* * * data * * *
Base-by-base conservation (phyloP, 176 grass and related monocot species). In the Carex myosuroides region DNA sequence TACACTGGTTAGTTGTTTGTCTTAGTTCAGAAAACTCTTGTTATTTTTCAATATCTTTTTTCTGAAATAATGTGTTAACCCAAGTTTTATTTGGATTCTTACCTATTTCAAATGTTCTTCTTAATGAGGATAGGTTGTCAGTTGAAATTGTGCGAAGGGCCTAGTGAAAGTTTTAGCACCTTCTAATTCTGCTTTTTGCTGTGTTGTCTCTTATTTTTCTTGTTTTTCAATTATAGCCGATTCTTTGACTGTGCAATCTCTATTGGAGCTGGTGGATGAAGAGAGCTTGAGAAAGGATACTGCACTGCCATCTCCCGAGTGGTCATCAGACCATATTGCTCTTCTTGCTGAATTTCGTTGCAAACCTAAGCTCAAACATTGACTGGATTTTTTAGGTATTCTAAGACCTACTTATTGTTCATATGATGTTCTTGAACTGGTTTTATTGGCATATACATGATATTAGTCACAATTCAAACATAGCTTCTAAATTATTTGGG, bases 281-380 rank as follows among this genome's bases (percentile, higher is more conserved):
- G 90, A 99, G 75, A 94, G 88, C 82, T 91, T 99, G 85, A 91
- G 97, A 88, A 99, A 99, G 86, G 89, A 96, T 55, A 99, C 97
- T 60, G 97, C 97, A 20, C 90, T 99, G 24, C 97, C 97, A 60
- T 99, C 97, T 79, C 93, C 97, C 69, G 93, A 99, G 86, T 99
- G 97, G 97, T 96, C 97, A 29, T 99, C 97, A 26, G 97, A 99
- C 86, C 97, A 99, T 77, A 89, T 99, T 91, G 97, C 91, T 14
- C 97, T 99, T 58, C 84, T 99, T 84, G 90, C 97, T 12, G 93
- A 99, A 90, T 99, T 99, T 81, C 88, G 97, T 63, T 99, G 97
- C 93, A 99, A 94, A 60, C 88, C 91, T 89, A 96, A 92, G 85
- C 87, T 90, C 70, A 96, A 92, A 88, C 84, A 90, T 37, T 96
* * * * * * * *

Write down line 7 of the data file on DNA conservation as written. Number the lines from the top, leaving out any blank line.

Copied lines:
- C 86, C 97, A 99, T 77, A 89, T 99, T 91, G 97, C 91, T 14